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Old 01-15-2012, 09:21 AM   #1
BillTheSlink
 
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I need to make the transition from beer brewing to small-scale fruit wine making due to health concerns that don't enable me to lug and tug all that hot water around. I was thinking of starting out with Peach Vintner's Harvest Fruit Bases but a site I was reading said it needed to be pressed out like fresh fruit and if you were going to do this by hand muslin bags would help. How and when do you press out the fruit by hand? I cannot afford a press or really want one at this point unless it was free as they are expensive and heavy and I am not putting up a hundred gallons per year so how and when do I do it by hand?

Secondly are there any alternatives to crushers and presses? I have "first steps in wine making" put I haven't been able to locate anything he talks about as apparently the brand names were solely for Great Britain. He does show this picture of a little press which looks like it would be cheap. It is an all plastic/pvc???? tower that is small and just has a little tee handle on top. Has anyone seen one of these for sale? Also how about a Winemaid which is a foil bag which holds your wine and is contained in a cardboard box with a tap attached and is reusable (I think).
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Old 01-15-2012, 10:26 AM   #2
Sammyk
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I made the VH peach and you really don't "press it". Put it in a mesh bag and just squeeze the bag in your hands. Not a hard task to do at all because the peaches are very soft.

 
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Old 01-15-2012, 03:19 PM   #3
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Quote:
Originally Posted by Sammyk View Post
I made the VH peach and you really don't "press it". Put it in a mesh bag and just squeeze the bag in your hands. Not a hard task to do at all because the peaches are very soft.
OK, at what point do you do this? When first putting your peaches in, after the day of rest on the Campton tablet, or after primary fermentation has completed and if this is the case how then would you get a starting SG? Sorry to ask so many questions, but like when I started out with beer I am at a loss.

By the way how did your's turn out? Did you make the thicker three gallon recipe or standard five gallon recipe?
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Drinking: Ed Worts Apfelwein, Store bought Bass, Salvator. Can't brew in Winter and I needed bottles.


Primary: Bass Clone Austin Home Brew Supply
Went down in a blaze of glory due to mold infection.

ON DECK: Moosebutt Faux Lager

 
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Old 01-15-2012, 03:28 PM   #4
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I make lots and lots of wine, but don't have a press!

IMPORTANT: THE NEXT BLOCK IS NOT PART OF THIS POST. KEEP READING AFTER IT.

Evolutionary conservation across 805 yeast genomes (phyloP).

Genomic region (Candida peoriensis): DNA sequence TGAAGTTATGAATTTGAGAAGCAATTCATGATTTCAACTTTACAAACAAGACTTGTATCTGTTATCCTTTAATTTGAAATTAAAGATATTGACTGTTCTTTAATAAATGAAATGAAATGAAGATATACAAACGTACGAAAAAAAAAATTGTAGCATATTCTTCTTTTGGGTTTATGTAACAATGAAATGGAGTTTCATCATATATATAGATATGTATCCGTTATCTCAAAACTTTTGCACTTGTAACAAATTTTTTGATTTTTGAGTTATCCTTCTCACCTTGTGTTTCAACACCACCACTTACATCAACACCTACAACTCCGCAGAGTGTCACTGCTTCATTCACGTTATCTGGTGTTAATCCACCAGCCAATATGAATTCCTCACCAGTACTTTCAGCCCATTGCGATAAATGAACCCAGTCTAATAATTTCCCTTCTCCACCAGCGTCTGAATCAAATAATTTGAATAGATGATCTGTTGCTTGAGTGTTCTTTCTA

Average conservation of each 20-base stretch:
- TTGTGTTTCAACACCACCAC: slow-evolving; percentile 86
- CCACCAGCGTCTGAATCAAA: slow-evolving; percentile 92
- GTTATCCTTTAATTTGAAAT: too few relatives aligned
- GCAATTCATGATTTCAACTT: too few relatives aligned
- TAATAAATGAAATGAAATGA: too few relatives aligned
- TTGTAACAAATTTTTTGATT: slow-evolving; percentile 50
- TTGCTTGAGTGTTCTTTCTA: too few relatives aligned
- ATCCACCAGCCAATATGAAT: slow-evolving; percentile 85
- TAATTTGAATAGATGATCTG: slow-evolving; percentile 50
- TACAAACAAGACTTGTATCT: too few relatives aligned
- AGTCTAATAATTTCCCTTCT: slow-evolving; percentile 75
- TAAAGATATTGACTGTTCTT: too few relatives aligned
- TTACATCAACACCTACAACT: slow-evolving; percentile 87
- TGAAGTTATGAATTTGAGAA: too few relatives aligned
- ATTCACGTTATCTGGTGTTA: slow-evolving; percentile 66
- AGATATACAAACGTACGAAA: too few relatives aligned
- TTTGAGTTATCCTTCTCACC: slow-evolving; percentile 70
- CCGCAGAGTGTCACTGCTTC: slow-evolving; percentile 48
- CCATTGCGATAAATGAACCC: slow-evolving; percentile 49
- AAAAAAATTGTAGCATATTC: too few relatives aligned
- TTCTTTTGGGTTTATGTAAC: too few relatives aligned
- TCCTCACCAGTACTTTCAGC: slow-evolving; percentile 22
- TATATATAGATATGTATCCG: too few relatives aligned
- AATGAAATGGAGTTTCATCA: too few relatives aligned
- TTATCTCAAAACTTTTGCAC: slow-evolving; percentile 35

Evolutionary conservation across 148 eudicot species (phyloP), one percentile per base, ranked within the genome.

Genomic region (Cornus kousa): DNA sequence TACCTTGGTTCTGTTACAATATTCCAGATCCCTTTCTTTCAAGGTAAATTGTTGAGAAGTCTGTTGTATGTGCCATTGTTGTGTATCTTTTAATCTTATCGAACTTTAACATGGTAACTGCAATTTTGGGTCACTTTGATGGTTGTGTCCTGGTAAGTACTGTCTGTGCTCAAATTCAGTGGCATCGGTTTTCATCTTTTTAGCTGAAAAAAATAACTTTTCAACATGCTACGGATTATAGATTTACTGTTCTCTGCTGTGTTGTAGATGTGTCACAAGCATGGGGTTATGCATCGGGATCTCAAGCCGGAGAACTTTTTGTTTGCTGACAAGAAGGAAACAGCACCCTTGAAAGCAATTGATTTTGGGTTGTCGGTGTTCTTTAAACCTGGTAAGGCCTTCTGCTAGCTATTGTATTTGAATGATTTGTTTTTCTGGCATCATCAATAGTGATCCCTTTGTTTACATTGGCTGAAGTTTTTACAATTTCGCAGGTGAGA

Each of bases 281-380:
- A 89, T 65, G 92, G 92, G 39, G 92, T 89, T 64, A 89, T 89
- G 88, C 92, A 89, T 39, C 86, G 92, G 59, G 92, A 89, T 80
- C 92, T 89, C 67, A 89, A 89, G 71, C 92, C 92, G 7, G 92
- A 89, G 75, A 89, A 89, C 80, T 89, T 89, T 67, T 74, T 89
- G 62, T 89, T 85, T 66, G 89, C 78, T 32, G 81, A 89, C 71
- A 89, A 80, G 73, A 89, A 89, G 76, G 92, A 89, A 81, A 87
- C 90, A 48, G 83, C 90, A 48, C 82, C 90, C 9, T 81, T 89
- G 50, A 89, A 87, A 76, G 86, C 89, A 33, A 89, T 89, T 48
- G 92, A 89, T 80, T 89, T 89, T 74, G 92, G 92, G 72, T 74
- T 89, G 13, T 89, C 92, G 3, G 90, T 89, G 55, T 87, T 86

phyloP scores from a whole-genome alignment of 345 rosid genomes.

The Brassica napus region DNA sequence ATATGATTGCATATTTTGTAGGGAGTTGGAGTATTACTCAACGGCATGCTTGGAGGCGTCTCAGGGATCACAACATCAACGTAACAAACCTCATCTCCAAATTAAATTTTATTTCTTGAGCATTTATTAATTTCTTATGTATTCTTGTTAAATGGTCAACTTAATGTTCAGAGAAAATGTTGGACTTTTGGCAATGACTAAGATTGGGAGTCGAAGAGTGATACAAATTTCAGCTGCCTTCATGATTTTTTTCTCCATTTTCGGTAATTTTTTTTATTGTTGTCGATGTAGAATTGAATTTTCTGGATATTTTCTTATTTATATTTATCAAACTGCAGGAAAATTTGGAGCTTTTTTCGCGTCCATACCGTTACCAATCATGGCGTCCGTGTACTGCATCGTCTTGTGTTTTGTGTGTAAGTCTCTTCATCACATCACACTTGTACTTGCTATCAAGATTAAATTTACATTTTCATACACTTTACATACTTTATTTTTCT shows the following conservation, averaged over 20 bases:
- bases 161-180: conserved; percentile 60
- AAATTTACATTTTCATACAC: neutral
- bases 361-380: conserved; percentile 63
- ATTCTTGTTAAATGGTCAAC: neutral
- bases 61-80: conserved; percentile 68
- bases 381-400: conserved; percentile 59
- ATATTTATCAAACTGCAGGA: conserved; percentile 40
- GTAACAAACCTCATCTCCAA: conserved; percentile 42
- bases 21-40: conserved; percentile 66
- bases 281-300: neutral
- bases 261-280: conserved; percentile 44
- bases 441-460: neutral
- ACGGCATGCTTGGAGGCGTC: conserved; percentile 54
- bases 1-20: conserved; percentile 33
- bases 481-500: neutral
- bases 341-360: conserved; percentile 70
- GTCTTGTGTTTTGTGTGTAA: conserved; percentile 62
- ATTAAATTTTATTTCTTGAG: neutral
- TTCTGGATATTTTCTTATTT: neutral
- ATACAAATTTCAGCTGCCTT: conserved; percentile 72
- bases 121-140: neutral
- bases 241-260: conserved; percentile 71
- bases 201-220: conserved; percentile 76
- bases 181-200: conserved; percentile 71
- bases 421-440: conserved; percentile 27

Just yesterday, I pulled the bag of fruit from 2 gallons of chokecherry wine. Bob sanitized his hands and arms and squeezed the bag of fruit until the juice stopped coming out. That's how we "hand press" ALL of our wines!

Typically, you ferment on the fruit for the first 5-7 days (depending on temperature) and pull the fruit and squeeze. We always freeze the fruit first, to make it more "mooshable" after it thaws and ferments. Using the canned stuff is fine, and using hot water (to dissolve the sugar) means that the fruit puree will be able to mix decently to give you a close OG. Use a big bag, so that the fruit is very loose (not packed in) and the liquid easily permeates it.

A typical schedule would be:

Mix up must:
big mesh bag with fruit
water and sugar (according to recipe)
Acid blend/tannin/etc (according to recipe)
1 crushed campden tablet per gallon (dissolved in some of the water)

Twelve hours later, add 1 teaspoon pectic enzyme per gallon

Twelve hours after that, add your yeast.

Ferment 5 days, until fermentation slows down. SG should be 1.020 or less. Squeeze fruit, and transfer to secondary. Don't transfer all the lees. Top up, if fermentation is slow enough (so you don't have a mess), or top up a couple of days later if fermentation is still vigorous, and airlock. Rack whenever lees are 1/4" thick after 45-60 days. Top off at each racking with similar wine, or water.

That's about it!
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Old 01-15-2012, 03:37 PM   #5
Sammyk
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I only started it 2 months ago and it is in the secondary now. Will check it again in a few more months.

 
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Old 01-16-2012, 07:40 AM   #6
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Now see, this is why wine is more suited to me, aging time-tables. I have been accused of aging my beers too long to be a rational guy. I have an Abby ale I am going to bottle soon that's been in a carboy under inert wine preserving gas from Midwest Supply for two and 1/2 years. I tasted it today and all I can say is the wait was well worth it. I tasted the same kit made young and they're two completely different beers and mine is 200 times better.
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Drinking: Ed Worts Apfelwein, Store bought Bass, Salvator. Can't brew in Winter and I needed bottles.


Primary: Bass Clone Austin Home Brew Supply
Went down in a blaze of glory due to mold infection.

ON DECK: Moosebutt Faux Lager

 
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